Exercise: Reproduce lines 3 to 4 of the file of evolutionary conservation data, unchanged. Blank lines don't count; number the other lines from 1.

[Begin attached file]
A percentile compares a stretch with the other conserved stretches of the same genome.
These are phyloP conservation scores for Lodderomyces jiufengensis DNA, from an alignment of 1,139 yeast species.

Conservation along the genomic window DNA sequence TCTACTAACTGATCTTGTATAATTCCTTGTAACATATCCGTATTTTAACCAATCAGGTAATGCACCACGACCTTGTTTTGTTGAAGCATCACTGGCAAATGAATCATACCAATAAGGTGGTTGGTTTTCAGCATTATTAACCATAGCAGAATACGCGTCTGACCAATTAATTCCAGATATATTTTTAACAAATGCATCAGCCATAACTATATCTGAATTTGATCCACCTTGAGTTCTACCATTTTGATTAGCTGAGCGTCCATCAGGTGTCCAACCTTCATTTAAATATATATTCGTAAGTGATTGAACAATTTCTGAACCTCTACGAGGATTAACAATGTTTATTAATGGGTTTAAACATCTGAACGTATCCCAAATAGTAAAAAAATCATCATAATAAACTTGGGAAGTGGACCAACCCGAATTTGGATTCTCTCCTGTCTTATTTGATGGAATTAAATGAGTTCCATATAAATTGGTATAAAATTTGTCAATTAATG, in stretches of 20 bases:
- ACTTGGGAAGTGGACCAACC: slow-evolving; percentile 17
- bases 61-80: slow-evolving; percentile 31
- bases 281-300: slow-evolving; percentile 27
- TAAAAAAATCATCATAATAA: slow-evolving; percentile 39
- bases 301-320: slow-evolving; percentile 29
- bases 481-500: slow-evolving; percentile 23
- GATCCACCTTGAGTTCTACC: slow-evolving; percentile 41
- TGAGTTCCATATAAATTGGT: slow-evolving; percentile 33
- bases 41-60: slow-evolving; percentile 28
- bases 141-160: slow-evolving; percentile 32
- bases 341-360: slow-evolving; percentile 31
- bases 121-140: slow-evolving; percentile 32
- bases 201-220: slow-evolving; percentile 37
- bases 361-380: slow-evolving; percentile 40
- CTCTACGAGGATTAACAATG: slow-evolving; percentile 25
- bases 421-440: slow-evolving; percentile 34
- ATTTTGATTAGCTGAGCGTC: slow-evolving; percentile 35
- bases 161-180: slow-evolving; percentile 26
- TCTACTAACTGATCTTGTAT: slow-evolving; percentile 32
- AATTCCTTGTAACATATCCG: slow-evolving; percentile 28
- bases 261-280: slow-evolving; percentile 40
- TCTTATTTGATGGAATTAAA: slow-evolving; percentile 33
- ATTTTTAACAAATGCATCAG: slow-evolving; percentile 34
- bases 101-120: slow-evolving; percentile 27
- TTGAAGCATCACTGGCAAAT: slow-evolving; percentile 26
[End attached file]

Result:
Conservation along the genomic window DNA sequence TCTACTAACTGATCTTGTATAATTCCTTGTAACATATCCGTATTTTAACCAATCAGGTAATGCACCACGACCTTGTTTTGTTGAAGCATCACTGGCAAATGAATCATACCAATAAGGTGGTTGGTTTTCAGCATTATTAACCATAGCAGAATACGCGTCTGACCAATTAATTCCAGATATATTTTTAACAAATGCATCAGCCATAACTATATCTGAATTTGATCCACCTTGAGTTCTACCATTTTGATTAGCTGAGCGTCCATCAGGTGTCCAACCTTCATTTAAATATATATTCGTAAGTGATTGAACAATTTCTGAACCTCTACGAGGATTAACAATGTTTATTAATGGGTTTAAACATCTGAACGTATCCCAAATAGTAAAAAAATCATCATAATAAACTTGGGAAGTGGACCAACCCGAATTTGGATTCTCTCCTGTCTTATTTGATGGAATTAAATGAGTTCCATATAAATTGGTATAAAATTTGTCAATTAATG, in stretches of 20 bases:
- ACTTGGGAAGTGGACCAACC: slow-evolving; percentile 17